• Amenities

Compare amenities of both for-profit and nonprofit communities. Some amenities, such as fitness and dining options, might be more critical. Or maybe social and faith-based activities are a priority. If you can, prioritize the essential amenities to help guide your choices.

  • Healthcare

Both for-profit and nonprofit facilities may have contractual relationships with healthcare companies. There are advantages and disadvantages to these arrangements. The advantage is that healthcare that’s in-house can come to you. The disadvantage is that you could feel as though you don’t have a choice, even though you can choose whatever company you want.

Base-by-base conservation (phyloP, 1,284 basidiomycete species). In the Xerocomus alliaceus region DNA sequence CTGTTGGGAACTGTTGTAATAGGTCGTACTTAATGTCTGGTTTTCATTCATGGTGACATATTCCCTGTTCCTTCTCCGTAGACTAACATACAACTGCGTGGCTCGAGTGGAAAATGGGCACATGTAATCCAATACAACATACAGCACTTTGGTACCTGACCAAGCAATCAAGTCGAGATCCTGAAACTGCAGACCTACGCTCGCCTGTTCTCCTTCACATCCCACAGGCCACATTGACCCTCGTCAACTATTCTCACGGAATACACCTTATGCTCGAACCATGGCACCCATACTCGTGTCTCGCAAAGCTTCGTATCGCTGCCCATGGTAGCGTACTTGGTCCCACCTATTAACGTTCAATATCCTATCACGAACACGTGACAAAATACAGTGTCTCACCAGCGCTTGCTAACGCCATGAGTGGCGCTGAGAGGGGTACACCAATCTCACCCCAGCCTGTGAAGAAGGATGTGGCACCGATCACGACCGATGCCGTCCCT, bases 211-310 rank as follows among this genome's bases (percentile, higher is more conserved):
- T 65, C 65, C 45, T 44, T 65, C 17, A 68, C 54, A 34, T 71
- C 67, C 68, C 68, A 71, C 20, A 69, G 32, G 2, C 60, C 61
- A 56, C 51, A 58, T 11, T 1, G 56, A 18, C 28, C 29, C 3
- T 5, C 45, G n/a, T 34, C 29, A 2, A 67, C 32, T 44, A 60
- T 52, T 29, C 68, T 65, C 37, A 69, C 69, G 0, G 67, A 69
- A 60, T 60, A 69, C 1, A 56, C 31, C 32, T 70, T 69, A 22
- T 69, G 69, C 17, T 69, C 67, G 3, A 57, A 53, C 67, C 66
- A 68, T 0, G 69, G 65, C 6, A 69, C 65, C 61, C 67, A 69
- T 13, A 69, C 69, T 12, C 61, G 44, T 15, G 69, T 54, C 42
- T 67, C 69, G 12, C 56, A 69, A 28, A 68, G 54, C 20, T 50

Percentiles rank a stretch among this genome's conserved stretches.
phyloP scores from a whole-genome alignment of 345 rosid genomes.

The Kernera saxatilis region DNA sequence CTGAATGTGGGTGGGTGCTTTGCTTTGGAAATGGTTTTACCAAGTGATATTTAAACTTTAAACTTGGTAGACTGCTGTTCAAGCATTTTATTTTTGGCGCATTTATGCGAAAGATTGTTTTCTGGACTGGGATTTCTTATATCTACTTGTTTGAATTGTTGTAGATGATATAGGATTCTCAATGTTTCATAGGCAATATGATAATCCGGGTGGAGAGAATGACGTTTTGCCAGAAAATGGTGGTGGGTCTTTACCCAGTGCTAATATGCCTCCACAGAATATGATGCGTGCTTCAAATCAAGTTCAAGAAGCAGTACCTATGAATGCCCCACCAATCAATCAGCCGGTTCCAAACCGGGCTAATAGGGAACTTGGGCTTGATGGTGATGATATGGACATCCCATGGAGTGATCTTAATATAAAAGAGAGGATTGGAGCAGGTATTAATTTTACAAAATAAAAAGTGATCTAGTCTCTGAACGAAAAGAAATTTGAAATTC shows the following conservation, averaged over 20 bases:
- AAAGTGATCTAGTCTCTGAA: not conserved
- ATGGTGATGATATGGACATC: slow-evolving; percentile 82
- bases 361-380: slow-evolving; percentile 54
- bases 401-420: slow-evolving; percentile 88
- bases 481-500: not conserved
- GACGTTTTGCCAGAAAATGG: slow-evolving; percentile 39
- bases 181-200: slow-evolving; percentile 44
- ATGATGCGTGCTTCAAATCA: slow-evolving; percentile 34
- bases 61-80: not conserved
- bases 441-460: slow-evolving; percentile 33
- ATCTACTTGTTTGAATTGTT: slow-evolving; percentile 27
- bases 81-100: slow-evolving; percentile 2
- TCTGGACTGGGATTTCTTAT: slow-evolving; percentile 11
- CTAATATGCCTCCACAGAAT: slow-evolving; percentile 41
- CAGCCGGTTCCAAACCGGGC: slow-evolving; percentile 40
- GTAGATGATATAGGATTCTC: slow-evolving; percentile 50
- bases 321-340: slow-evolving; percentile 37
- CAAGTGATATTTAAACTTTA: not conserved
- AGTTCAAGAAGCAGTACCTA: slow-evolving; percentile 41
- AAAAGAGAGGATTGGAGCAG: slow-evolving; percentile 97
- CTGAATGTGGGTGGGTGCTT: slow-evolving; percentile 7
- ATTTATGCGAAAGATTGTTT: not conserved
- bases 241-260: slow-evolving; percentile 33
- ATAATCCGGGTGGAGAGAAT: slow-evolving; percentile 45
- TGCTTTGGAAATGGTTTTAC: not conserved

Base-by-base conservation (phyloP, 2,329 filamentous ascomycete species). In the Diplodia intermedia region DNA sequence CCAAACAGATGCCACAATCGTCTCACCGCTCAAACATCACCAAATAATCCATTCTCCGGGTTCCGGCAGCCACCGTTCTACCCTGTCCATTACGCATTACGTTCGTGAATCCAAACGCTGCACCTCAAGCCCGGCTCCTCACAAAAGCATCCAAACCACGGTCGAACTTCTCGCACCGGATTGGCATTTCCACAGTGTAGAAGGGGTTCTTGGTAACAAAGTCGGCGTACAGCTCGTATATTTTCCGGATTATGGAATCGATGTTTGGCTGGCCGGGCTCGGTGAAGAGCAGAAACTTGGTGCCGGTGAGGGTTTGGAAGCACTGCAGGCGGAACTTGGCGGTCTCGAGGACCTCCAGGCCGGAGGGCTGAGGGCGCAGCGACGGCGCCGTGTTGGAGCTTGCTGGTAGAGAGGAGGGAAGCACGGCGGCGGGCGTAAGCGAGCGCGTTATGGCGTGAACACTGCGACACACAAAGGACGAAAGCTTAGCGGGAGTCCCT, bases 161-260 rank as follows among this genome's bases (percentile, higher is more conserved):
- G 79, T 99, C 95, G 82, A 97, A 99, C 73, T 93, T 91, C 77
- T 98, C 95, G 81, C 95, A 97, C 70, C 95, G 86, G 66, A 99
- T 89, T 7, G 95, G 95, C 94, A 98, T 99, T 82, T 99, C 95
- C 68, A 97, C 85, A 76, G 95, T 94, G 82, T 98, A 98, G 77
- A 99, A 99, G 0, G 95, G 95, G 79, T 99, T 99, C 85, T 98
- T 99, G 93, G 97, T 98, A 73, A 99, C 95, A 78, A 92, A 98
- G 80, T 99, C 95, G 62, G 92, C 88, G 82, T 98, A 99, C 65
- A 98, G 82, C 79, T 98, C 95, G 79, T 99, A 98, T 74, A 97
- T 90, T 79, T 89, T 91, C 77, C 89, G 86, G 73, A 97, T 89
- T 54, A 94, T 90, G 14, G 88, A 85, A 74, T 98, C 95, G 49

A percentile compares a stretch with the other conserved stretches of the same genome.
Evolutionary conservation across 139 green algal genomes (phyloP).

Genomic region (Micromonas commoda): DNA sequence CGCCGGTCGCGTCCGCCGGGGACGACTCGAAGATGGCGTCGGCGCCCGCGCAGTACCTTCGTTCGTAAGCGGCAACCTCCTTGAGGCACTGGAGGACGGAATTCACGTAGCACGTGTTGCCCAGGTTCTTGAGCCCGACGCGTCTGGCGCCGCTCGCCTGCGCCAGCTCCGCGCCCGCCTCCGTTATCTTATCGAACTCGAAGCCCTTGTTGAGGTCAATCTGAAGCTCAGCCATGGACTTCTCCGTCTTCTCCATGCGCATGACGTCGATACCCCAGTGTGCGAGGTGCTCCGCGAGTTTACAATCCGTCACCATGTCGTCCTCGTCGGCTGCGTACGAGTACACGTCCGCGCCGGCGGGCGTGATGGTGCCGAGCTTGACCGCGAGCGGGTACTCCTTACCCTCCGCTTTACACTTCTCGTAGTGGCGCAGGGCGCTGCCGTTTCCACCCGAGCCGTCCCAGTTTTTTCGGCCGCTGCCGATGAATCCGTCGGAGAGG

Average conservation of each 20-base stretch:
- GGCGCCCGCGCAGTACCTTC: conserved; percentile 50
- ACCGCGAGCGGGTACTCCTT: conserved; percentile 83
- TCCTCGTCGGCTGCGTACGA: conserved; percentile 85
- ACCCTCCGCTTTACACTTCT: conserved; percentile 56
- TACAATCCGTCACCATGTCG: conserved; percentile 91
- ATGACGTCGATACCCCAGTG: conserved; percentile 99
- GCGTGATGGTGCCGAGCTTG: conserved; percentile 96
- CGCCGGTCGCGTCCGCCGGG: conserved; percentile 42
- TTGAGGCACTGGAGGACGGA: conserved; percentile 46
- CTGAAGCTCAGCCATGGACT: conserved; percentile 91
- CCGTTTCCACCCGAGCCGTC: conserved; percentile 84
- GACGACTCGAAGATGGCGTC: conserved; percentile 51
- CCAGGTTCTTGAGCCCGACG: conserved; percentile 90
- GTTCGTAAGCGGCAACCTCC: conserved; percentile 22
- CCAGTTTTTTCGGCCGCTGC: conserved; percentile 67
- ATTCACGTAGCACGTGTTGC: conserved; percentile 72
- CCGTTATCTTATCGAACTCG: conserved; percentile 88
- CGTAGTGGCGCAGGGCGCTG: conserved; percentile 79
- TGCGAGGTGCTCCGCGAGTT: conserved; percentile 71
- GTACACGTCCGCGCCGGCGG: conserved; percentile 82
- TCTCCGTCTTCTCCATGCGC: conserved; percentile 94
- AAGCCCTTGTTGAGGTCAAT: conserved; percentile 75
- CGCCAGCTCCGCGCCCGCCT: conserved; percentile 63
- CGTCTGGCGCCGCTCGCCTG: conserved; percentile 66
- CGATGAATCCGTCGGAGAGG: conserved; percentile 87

• Cost

Carefully examine the cost of both types of facilities. Specifically, ask about mandated monthly cost increases and expenses tied to the level of care that your loved one needs. If the nonprofit is a CCRC community, you’ll want to know about transitioning to higher levels of care and the costs associated with memory and nursing home care. 

  • Layout and accessibility

Larger for-profit facilities might have a broader range of room choices and locations. If your loved one has mobility or physical needs that require close proximity to services, you’ll want to consider the available room options.

  • Complaints

Talk with the local Ombudsman program to inquire about any complaints about the facility you’re considering. Treat both for-profit and nonprofit equally in your search.

Tips for Finding the Best Nonprofit Assisted Living Facility